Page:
Sonic Dash: Wash, Rinse, Repeat

Oh, how I used to while away my days playing Sonic the Hedgehog on my SEGA Genesis back in the day. Between that and Street Fighter II, I don’t know how I got any homework done (actually, that explains a lot). Seriously, the Sonic series of games have a solid root on my heart, but recent versions have desecrated the name and turned it into a near worthless bit of IP.

But now there’s Sonic Dash, a reinvention of the concept for the mobile platform. It’s a runner, sure, but it’s also a different format for my favorite blue hedgehog entirely. Does it hold up to all of those childhood memories, or is it just another Sonic and the Black Knight? Let’s find out.

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Keep On Running

This isn’t a shocking concept, but Sonic likes to run. So what’s the best way to capitalize on that on an iPhone? With a runner game, and it’s surprising that SEGA took so long to take this leap. Basically, Sonic Dash is similar to the redone Pitfall, in that you have no control over Sonic’s speed; all you do is run and a few other basic moves. You can switch lanes by swiping side to side, jump or roll by swiping up or down, or do any of the numerous requests dictated on the screen. It’s pretty simple.

Seeing that just takes me back.

Seeing that just takes me back.

Because of this, Sonic Dash is a one-handed game where you hold your iPhone vertically. Why is that important? I often find myself playing iPhone games in situations where I don’t have the ability to use both hands without looking weird. Sitting in a doctor’s office, for example, playing the game with my right hand looks more like I’m flipping through emails instead of collecting rings (which is the best option when you’re trying to look like an adult). I prefer one-handed gaming sometimes and that is one of the reasons that Sonic Dash appeals to me.

Run, Sonic. RUN!

Again, the point of this game is to run, but what do you do next? As with any Sonic game, there are rings (which I’m just going to call coins) to collect and bad guys to attack. If you run into a baddie, just roll into a ball to tumble them all over. Coins rack up as you run them over, so that’s easy too. Otherwise, it’s all about avoiding the obstacles in your way.

Roll or run, all you need to do is collect rings.

Roll or run, all you need to do is collect rings.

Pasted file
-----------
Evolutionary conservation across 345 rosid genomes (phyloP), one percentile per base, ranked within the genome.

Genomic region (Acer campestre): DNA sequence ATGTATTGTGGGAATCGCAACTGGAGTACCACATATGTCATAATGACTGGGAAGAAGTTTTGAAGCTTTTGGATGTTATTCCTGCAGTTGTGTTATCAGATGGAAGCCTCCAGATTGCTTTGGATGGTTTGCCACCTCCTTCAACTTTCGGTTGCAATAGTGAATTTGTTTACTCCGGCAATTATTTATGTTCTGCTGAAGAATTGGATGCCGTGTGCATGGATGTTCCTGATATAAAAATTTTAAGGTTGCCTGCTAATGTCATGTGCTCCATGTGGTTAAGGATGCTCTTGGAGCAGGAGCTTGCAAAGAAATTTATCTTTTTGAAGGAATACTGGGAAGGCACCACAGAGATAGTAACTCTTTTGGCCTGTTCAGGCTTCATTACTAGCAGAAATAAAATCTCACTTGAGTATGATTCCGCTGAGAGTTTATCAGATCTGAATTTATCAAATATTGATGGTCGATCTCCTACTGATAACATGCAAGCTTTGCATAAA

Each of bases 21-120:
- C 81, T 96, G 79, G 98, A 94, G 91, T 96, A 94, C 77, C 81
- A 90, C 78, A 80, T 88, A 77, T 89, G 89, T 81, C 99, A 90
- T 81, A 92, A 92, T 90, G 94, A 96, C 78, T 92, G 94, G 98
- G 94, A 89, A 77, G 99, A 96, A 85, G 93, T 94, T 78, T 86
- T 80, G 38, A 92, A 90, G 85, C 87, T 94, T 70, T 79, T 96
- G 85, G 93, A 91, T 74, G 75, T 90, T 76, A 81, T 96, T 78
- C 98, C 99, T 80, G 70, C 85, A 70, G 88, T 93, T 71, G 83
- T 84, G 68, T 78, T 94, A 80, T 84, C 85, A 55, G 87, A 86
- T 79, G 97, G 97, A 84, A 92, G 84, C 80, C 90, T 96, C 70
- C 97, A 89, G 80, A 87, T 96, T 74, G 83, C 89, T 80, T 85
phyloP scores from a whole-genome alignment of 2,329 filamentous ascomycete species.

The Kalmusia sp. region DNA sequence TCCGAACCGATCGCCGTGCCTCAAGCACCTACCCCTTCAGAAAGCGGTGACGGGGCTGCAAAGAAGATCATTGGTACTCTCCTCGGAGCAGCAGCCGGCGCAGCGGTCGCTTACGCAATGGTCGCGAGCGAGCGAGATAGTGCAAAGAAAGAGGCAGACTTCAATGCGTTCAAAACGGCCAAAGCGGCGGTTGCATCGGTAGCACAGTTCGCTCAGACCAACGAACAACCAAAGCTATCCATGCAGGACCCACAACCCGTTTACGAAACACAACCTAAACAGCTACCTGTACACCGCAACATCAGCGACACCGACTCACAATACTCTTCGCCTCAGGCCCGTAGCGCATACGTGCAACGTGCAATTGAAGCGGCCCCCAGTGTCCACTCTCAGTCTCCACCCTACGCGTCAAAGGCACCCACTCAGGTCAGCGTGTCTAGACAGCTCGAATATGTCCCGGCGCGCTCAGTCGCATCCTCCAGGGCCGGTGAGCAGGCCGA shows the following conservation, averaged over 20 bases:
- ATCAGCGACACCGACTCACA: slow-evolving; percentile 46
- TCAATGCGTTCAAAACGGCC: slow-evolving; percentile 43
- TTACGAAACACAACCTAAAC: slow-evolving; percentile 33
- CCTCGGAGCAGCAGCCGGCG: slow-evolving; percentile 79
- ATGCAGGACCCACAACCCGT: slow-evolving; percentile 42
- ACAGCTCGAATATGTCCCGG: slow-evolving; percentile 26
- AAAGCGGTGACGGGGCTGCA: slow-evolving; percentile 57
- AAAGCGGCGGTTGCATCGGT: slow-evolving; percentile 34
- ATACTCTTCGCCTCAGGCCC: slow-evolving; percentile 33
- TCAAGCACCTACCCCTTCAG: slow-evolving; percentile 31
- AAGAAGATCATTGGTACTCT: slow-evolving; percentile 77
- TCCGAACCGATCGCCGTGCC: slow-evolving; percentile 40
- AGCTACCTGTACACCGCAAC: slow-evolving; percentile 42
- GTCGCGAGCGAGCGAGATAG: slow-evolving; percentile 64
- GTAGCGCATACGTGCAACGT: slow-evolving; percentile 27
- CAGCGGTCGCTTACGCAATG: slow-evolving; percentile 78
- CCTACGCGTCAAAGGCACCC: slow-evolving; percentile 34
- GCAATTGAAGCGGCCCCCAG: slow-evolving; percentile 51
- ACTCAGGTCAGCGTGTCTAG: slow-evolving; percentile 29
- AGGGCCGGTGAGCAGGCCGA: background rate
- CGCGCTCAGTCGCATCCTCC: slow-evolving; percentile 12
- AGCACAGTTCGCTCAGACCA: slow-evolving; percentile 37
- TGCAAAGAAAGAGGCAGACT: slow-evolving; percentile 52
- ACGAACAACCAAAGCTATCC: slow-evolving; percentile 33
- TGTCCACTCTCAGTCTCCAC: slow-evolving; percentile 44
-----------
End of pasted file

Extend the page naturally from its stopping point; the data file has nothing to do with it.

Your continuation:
In addition to the rolling, jumping and coin collecting, you can also dash. To do that, you tap the Dash icon in the lower right corner of the screen and away you go, hauling butt and blowing up anything in your way. There are also jumping points positioned at random places around the course. It looks like a cliff, and depending on which lane you choose, you have various end results. You can either win extra coins, go through a loop later on down the course or bank your coins. But why would you want to bank your coins?

The Predictable Entry of IAP

Like many games today, Sonic Dash is trying to capitalize on in-app purchasing to monetize the game. The coins that you bank throughout are used to purchase items that may help you do better in the game. You can buy characters, bonuses, restarts and so on. And, of course, you can also buy coins if you feel that’s necessary.

Oh, there you are, IAP. Goodie.

Oh, there you are, IAP. Goodie.

But the sneaky one is the red ring. When you first start playing, you get red rings like crazy. But soon, you don’t. And you want those red rings, because that’s what lets you buy the really cool stuff, like being able to continue if you should die. So what do you do? Buy them. Well, you could, if you cared. There was never the impetus for me to put down my hard-earned cash for those red rings, but I can see how some people might want to.

Bottom Line

We’re all wondering the same thing: is this game fun? In a word, yes. It’s repetitive, and can get frustrating at times but it is quite enjoyable. Because it’s a one-handed game, I can play while holding a drink or whatever, which I find convenient. Because it’s a quick play, I don’t feel concerned about whether or not I have to leave the game quickly, which happens to me often when I’m at an appointment or something similar. It’s just that kind of fun game.

But again, it is frustrating, so I’m not putting this in my upper echelon of games. I’ll likely play it for a month or so, then forget it’s on my iPhone and move on to something else. At $1.99, it’s worth the buy to me, even if it’s just for the nostalgia of the whole experience. For me, reminiscing about those days sitting cross legged in front of the TV and playing Sonic the Hedgehog for hours is worth that $1.99.


Summary

Play as Sonic the Hedgehog in this runner game that's different from anything else in the series.

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